Maybe it's the end of the world, but not for Candace Chen, a millennial, first-generation American and office drone meandering her way into adulthood in Ling Ma's offbeat, wryly funny, apocalyptic satire, Severance .
Candace Chen, a millennial drone self-sequestered in a Manhattan office tower, is devoted to routine.Read more...
Maybe it's the end of the world, but not for Candace Chen, a millennial, first-generation American and office drone meandering her way into adulthood in Ling Ma's offbeat, wryly funny, apocalyptic satire, Severance.
Candace Chen, a millennial drone self-sequestered in a Manhattan office tower, is devoted to routine. With the recent passing of her Chinese immigrant parents, she's had her fill of uncertainty. She's content just to carry on: She goes to work, troubleshoots the teen-targeted Gemstone Bible, watches movies in a Greenpoint basement with her boyfriend.
So Candace barely notices when a plague of biblical proportions sweeps New York. Then Shen Fever spreads. Families flee. Companies halt operations. The subways squeak to a halt. Her bosses enlist her as part of a dwindling skeleton crew with a big end-date payoff. Soon entirely alone, still unfevered, she photographs the eerie, abandoned city as the anonymous blogger NY Ghost.
Candace won't be able to make it on her own forever, though. Enter a group of survivors, led by the power-hungry IT tech Bob. They're traveling to a place called the Facility, where, Bob promises, they will have everything they need to start society anew. But Candace is carrying a secret she knows Bob will exploit. Should she escape from her rescuers?
A send-up and takedown of the rituals, routines, and missed opportunities of contemporary life, Ling Ma's Severance is a moving family story, a quirky coming-of-adulthood tale, and a hilarious, deadpan satire. Most important, it's a heartfelt tribute to the connections that drive us to do more than survive.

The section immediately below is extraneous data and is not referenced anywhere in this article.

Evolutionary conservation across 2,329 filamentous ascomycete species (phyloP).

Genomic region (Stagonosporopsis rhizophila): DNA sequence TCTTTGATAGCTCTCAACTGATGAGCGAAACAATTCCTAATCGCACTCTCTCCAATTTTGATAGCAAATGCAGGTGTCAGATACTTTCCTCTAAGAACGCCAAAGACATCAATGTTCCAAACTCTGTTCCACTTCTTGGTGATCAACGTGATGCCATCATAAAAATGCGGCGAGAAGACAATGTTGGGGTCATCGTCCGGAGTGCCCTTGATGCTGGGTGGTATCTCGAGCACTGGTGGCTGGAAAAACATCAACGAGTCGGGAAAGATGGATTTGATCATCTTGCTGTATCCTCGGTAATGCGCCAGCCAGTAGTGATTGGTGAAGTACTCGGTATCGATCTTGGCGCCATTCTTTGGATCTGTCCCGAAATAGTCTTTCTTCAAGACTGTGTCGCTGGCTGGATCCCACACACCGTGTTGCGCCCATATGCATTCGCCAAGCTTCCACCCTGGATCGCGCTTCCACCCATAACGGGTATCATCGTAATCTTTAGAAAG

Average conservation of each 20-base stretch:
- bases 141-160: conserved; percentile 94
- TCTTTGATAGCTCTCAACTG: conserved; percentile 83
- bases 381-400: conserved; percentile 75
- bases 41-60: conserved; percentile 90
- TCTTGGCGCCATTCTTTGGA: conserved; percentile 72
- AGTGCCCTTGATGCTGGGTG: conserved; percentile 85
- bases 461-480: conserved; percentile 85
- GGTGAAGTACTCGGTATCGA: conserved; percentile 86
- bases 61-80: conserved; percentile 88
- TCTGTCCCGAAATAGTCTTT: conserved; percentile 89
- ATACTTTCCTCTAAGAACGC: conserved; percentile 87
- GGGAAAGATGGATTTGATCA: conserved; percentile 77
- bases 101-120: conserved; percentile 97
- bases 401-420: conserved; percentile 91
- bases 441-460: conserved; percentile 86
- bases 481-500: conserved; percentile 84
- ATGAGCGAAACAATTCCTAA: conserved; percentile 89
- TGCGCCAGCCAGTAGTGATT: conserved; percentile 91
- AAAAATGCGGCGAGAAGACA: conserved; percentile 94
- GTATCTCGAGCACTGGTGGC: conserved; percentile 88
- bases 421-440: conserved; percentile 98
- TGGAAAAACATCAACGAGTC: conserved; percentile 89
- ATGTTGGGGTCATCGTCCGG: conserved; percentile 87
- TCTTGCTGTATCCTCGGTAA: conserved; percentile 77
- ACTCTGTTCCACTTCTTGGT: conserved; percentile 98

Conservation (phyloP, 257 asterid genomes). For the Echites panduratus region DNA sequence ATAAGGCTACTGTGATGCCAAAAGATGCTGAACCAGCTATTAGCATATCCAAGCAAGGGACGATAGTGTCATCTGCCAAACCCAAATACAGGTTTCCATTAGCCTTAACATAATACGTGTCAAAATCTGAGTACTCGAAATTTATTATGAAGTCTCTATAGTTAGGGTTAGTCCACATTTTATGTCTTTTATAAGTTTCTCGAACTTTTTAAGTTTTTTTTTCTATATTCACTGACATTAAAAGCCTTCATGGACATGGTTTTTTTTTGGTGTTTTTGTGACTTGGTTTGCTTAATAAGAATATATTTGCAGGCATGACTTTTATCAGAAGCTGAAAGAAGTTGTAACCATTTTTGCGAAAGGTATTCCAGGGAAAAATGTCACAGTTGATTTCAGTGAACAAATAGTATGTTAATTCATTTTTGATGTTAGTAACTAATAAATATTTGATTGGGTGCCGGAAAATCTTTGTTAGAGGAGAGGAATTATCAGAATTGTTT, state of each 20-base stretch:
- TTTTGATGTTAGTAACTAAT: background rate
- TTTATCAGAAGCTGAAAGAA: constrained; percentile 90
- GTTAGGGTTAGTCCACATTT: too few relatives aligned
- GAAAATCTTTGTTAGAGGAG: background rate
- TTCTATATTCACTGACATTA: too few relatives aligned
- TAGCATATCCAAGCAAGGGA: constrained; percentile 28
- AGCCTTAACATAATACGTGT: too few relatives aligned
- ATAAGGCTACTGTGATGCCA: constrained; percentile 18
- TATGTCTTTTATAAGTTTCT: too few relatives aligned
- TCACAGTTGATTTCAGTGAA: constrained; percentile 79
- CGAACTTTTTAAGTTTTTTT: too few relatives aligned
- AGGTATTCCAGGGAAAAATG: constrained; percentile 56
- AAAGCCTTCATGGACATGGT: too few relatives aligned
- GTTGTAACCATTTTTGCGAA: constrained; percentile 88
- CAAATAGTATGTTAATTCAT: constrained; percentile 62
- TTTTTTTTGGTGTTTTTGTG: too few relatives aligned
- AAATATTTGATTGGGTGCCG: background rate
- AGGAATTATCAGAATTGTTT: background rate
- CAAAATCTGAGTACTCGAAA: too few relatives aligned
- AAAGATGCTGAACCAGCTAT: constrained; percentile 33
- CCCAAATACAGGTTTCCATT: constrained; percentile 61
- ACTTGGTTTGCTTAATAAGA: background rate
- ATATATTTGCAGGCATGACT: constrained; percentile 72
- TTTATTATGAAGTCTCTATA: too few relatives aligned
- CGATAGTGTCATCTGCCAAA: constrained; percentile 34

Going to work while the world ends
I first started writing Severance around the time I realized I was going to lose my job, although I did not know that I was working on a novel. The company I worked for was downsizing and consolidating their West Coast and Midwest offices. As a result, many employees in the Midwest office would be let go, some who had been there their entire careers, spanning several decades.
Most colleagues felt like they had been screwed over by management. As we came to the office day in and day out, the low morale in the work environment was palpable.
I needed to figure out what I was going to do, but instead of applying to other jobs and taking interviews, all it seemed that I could do was write stories. In those final weeks of my job, I wrote more fiction than I had in years. Since some of our tasks were drying up, I would write those stories at the office. Taking a break during lunch hour, I would walk around through downtown, drinking iced coffee and eating pastries. Buoyed by sugar and caffeine, plot ideas and character details would come to me. All around me, people went about their days, using their lunch breaks to window shop, to take dentist appointments, to go to the gym.
One of the pieces I worked on was an apocalyptic short story. Writing anything apocalyptic just seemed fun—the destructive glee of toppling office buildings, of disrupting everyone’s routines, of crushing clamshell containers of sad desk salads. My target was all of these things and none of these things. My target was the larger system, the capitalist power structures that enabled all of this. The authorial power that a writer gets to wield is irresistible, especially to someone (like me) who does not have a lot of power.